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JAMES CONDOS untitled 2.0

untitled 2.0

James Condos Outside/In

summer | 2017

untitled 2.0 a gallery on the corner of 6th & "g" street 119 se sixth street, grants pass, or 97526 dewayne thomas lumpkin 541.761.9978 | copyright © 2017 untitled 2.0 all rights reserved no portion of this work may be reproduced in any form or by any means without permission of the publisher this catalogue is published in conjunction with an exhibition of james condos' artwork {untitled 2.0, august 4 - 29, 2017}. all works are colored pencil collage on paper special thanks to: duane megyesi for collaboration on "outside/in" and photographing artwork lee webb for writing the foreword and photographing artwork lynn marie kirby for "we have the word tangerine, but we don't have a word that describes the smell of a newborn baby's head." jim & debbie mcshane @ in his time custom picture framing & gallery - 139 sw "g" street, grants pass, oregon 97526 - 541.471.1541 for their great care framing james condos' art in conjunction with a generous grant from josephine county cultural coalition and the cultural trust for the "outsider art project.”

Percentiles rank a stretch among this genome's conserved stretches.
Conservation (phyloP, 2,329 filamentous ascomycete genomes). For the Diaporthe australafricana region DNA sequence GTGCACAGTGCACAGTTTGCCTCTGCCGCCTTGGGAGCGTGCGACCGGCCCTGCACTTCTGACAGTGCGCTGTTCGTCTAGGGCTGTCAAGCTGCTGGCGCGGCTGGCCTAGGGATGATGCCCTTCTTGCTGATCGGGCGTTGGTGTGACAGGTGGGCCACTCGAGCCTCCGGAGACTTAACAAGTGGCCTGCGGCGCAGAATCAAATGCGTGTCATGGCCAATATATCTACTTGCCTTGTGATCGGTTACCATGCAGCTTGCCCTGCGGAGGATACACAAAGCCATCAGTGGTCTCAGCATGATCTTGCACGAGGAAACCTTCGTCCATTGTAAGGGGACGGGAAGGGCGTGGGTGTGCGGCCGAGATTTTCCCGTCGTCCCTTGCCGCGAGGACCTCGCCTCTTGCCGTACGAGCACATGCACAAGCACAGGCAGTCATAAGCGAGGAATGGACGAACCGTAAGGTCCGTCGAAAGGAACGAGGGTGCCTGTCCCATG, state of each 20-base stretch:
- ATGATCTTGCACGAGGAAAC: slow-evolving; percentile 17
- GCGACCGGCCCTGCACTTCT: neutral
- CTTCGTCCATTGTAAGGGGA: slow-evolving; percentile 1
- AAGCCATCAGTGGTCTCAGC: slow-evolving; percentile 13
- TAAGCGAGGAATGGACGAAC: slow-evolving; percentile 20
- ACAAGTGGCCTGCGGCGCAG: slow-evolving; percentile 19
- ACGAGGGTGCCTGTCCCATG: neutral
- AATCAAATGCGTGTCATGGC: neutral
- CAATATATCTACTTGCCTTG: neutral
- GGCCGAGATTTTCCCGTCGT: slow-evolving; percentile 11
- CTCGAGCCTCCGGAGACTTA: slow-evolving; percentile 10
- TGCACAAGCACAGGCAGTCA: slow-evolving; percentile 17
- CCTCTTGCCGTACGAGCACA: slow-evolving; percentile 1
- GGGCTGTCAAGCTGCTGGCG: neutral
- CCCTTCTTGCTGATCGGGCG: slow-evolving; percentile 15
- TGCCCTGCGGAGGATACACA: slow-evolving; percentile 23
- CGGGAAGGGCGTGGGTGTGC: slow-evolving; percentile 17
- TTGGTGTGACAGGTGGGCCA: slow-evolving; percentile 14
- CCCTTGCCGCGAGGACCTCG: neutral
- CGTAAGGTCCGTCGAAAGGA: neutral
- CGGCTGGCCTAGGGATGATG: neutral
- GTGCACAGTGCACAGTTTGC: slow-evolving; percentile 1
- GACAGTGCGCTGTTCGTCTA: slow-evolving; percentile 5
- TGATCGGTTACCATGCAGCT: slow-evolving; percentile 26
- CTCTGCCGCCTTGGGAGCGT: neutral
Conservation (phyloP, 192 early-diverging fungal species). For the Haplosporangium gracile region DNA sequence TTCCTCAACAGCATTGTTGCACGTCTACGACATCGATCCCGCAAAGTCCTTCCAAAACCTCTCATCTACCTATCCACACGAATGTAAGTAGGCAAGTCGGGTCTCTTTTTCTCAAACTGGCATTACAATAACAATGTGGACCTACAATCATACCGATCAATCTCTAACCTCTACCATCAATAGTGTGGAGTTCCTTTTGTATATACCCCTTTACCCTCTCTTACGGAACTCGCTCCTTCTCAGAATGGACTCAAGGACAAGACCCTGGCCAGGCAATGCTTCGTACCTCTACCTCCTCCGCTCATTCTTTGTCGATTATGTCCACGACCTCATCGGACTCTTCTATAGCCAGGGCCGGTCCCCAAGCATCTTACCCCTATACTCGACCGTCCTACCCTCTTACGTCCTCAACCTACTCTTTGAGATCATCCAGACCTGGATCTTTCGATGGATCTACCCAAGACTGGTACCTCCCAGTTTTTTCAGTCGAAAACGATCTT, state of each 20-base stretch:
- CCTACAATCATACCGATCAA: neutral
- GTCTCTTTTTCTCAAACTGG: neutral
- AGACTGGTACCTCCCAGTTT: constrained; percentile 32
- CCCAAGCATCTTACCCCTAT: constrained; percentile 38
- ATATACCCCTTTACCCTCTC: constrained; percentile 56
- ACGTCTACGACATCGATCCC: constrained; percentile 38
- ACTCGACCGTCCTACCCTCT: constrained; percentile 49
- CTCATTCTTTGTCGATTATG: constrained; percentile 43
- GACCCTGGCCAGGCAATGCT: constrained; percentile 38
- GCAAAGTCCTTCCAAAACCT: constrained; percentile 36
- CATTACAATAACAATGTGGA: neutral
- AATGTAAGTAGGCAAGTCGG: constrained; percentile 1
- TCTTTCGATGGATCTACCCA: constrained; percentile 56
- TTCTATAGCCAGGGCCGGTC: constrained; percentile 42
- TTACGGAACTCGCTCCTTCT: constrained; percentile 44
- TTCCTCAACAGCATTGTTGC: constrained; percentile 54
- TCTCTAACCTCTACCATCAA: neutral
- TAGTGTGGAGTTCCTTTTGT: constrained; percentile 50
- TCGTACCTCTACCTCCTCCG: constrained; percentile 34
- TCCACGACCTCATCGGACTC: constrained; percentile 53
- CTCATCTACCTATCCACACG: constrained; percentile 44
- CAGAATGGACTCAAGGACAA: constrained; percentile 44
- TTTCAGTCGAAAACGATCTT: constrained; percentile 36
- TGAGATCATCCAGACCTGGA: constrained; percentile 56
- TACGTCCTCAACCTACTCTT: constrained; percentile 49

printed by pixartprinting usa incorporated 275 wyman street waltham ma 02451 855.932.7498 | nd information about "i wish i was that bird" a documentary lm by jeff krolick featuring james condos' life and artwork @ cover concept and catalogue design by audrey isbell - ava virtual assistance 1867 williams hwy - suite #207 grants pass, or 97527 541.244.2606 |